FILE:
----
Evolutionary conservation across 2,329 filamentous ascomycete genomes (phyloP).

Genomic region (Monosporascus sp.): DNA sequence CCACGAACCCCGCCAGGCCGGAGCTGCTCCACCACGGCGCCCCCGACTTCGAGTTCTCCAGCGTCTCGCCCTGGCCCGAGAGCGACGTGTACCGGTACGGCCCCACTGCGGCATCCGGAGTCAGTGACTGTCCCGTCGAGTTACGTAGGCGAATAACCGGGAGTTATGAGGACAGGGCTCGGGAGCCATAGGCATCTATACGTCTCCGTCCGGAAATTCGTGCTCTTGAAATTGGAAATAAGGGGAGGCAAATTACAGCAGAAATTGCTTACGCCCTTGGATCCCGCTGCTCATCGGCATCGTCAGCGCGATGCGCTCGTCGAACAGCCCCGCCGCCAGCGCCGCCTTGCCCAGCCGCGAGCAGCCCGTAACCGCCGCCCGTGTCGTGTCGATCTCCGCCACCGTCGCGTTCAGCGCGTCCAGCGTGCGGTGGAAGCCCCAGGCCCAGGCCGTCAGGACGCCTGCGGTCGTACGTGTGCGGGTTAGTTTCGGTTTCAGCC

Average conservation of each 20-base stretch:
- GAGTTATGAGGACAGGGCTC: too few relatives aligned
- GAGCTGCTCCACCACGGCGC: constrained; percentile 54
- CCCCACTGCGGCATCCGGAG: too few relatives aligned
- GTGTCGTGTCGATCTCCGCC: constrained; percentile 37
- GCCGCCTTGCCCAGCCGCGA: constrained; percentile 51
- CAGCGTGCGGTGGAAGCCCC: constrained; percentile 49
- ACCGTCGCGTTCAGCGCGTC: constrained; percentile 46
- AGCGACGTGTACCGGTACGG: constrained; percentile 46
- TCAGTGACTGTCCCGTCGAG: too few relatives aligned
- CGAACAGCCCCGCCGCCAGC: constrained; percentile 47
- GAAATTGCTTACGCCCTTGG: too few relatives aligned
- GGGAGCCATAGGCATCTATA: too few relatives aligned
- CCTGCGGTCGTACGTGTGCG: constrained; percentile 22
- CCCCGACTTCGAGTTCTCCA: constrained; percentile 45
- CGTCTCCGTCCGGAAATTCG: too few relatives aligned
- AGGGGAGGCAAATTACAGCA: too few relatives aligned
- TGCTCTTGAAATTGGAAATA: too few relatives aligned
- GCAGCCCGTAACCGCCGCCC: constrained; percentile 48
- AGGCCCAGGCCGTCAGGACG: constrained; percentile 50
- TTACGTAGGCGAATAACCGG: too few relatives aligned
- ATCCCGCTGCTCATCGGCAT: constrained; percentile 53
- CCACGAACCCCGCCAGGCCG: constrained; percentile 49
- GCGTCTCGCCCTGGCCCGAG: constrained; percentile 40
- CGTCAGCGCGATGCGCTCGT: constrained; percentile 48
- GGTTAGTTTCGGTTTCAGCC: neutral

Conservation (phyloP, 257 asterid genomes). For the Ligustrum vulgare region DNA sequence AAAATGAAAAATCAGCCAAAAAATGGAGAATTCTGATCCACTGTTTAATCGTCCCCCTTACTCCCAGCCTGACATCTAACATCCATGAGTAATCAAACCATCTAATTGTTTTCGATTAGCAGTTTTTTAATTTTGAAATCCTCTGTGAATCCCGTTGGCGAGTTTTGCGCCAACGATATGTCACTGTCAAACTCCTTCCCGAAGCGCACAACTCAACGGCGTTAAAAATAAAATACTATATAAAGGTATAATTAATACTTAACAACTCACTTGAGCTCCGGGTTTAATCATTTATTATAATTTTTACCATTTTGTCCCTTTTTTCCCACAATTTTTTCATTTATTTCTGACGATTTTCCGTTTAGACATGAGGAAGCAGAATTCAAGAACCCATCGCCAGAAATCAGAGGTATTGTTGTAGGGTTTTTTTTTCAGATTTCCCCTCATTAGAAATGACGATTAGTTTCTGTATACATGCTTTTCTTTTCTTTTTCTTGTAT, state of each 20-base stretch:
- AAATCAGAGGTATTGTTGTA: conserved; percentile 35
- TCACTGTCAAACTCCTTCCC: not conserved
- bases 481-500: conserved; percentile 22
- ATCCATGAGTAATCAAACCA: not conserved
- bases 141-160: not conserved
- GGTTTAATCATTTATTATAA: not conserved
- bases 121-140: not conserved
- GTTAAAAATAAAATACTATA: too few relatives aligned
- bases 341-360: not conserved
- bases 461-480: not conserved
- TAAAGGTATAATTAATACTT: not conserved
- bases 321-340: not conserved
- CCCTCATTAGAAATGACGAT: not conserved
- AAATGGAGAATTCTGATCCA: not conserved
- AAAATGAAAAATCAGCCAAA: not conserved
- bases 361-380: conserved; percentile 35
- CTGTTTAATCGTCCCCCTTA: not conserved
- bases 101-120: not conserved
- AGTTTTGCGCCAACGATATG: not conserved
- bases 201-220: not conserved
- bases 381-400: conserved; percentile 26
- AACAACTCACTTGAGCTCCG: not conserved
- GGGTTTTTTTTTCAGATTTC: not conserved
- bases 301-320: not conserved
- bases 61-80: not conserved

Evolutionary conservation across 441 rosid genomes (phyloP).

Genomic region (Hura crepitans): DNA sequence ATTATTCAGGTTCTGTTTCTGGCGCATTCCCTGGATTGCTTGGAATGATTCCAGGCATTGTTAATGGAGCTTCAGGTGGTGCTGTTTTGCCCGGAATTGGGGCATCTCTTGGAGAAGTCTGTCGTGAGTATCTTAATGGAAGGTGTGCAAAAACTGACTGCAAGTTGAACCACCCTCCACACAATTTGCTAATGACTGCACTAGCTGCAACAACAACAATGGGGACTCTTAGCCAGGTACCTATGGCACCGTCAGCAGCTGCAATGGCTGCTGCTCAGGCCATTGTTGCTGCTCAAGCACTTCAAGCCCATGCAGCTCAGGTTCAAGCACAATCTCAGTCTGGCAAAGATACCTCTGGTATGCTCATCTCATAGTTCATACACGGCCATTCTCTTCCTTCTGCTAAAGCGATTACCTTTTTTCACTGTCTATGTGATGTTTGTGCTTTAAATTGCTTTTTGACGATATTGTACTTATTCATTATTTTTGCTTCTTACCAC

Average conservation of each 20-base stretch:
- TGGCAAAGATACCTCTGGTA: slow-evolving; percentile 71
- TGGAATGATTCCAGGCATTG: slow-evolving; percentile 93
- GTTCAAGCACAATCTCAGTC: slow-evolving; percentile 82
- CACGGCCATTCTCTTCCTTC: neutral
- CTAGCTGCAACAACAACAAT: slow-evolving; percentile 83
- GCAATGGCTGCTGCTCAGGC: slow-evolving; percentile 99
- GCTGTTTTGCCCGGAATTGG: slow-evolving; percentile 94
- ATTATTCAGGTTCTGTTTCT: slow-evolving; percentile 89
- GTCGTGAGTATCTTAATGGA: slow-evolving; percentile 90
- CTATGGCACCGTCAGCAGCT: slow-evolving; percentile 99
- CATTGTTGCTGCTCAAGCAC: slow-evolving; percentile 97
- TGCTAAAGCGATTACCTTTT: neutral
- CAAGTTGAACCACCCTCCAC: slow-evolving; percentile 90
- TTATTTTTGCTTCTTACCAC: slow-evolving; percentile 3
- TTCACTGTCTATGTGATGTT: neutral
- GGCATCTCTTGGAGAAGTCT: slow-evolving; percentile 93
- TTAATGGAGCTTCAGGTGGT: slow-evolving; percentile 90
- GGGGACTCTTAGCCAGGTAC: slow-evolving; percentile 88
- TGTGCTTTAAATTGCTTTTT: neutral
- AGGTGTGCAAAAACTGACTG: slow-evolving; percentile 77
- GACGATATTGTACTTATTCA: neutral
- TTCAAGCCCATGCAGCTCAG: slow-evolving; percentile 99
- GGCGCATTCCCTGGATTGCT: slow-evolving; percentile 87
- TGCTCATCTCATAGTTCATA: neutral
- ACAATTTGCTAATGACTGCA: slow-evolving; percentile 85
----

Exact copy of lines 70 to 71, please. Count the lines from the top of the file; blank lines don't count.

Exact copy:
- CAAGTTGAACCACCCTCCAC: slow-evolving; percentile 90
- TTATTTTTGCTTCTTACCAC: slow-evolving; percentile 3